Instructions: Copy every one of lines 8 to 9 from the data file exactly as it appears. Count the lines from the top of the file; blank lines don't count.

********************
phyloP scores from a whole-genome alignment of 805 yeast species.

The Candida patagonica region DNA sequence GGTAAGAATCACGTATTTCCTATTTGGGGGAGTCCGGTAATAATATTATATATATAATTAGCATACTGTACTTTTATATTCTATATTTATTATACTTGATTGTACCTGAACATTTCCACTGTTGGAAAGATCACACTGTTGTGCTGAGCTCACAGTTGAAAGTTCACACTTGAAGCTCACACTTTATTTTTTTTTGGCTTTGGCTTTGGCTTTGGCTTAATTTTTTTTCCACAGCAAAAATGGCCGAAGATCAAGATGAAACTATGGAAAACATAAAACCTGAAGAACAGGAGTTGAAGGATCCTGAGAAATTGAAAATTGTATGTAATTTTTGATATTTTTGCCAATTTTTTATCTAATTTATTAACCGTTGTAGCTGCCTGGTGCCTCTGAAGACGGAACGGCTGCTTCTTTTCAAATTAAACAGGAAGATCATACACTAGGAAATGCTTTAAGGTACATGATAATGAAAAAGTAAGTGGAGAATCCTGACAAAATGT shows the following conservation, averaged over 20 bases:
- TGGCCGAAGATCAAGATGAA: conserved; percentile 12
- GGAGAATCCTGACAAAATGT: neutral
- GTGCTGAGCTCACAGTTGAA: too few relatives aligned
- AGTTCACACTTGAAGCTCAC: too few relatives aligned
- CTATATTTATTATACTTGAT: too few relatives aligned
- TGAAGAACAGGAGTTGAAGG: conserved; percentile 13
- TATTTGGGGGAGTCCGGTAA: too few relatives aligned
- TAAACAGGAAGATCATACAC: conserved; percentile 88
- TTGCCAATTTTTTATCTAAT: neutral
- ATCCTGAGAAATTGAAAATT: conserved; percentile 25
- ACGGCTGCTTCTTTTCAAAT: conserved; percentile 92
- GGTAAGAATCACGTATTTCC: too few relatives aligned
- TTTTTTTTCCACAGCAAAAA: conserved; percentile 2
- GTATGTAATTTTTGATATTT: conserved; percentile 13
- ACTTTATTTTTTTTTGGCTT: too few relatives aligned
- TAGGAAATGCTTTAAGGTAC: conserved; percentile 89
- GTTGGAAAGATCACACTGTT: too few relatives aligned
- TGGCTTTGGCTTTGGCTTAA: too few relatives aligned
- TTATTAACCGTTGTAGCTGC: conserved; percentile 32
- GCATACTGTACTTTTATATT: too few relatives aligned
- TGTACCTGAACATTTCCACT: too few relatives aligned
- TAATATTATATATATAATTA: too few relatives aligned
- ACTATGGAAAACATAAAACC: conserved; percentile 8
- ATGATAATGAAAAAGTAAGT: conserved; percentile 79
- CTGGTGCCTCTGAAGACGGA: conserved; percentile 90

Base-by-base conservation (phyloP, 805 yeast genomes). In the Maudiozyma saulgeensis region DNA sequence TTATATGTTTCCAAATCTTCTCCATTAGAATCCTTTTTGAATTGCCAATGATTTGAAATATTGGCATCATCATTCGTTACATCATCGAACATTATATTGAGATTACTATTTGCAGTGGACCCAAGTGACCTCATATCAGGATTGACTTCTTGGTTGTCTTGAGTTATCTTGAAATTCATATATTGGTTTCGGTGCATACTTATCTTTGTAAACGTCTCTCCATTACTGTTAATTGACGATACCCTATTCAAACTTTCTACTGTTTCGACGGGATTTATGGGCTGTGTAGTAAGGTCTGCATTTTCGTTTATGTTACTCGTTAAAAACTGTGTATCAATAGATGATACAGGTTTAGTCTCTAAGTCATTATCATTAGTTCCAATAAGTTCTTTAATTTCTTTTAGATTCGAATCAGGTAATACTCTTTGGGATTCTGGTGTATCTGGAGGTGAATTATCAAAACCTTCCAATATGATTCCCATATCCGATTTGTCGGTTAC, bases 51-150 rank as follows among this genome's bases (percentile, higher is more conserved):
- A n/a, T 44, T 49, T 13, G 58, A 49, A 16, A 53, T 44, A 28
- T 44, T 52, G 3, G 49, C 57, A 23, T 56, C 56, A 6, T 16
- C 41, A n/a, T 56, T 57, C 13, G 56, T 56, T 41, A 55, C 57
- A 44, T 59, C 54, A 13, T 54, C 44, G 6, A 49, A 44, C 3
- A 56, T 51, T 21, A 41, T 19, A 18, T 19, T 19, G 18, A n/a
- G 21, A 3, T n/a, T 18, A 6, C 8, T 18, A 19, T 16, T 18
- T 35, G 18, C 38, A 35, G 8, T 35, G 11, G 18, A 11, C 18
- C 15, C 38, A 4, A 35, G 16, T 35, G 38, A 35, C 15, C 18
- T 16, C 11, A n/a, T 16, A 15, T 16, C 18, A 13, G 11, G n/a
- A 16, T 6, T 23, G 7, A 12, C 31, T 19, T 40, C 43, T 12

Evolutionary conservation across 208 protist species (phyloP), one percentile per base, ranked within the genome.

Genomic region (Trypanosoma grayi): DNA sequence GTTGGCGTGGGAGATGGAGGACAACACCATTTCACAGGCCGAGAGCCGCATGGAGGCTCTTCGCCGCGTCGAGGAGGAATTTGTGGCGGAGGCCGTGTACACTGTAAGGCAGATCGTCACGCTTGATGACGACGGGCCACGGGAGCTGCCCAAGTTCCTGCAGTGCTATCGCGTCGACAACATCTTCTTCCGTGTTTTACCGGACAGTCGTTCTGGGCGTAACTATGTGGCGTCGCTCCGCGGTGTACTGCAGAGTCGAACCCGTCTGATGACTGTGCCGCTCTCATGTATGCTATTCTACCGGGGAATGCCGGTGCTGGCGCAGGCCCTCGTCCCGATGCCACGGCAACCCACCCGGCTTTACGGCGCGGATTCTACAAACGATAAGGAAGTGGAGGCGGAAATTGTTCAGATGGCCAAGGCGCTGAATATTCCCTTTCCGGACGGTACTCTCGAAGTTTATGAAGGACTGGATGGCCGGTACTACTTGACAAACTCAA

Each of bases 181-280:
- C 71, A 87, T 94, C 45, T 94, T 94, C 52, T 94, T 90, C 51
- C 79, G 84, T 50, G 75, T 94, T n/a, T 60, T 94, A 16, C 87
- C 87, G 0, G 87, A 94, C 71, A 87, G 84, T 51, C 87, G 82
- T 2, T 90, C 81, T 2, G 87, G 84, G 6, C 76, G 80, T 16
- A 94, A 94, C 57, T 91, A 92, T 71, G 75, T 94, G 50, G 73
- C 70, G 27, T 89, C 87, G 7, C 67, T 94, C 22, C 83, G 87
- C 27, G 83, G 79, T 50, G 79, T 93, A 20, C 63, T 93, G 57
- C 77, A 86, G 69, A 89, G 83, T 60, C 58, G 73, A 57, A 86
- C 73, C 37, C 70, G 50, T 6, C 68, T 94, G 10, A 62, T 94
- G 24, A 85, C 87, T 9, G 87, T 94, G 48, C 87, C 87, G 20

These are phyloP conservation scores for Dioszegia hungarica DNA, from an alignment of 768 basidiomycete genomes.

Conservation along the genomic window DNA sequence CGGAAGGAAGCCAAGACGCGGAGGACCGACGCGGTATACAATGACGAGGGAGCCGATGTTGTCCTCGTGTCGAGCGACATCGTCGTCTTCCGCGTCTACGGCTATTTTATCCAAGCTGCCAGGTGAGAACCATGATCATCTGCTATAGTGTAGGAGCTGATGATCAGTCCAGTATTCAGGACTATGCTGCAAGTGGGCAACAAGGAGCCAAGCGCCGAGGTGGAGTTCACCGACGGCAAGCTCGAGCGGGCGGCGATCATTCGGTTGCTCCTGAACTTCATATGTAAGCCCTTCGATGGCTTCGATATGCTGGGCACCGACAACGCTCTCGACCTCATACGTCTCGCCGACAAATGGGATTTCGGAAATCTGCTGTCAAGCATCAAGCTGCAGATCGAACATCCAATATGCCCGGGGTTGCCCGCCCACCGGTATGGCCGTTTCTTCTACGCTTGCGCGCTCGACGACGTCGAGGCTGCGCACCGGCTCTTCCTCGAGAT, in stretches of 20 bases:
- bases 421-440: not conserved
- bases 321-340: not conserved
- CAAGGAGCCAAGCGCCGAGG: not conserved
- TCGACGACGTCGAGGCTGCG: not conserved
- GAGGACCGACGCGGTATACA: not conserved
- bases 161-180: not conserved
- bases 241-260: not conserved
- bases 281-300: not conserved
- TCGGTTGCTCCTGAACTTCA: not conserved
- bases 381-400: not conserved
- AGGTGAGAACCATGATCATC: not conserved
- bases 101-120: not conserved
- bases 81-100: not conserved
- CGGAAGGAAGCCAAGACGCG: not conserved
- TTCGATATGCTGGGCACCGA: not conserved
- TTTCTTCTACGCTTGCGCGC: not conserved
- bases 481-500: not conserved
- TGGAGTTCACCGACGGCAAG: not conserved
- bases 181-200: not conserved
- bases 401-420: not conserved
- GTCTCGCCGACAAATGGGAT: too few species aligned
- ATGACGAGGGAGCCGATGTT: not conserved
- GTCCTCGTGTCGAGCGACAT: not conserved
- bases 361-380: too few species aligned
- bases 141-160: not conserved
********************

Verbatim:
- TGAAGAACAGGAGTTGAAGG: conserved; percentile 13
- TATTTGGGGGAGTCCGGTAA: too few relatives aligned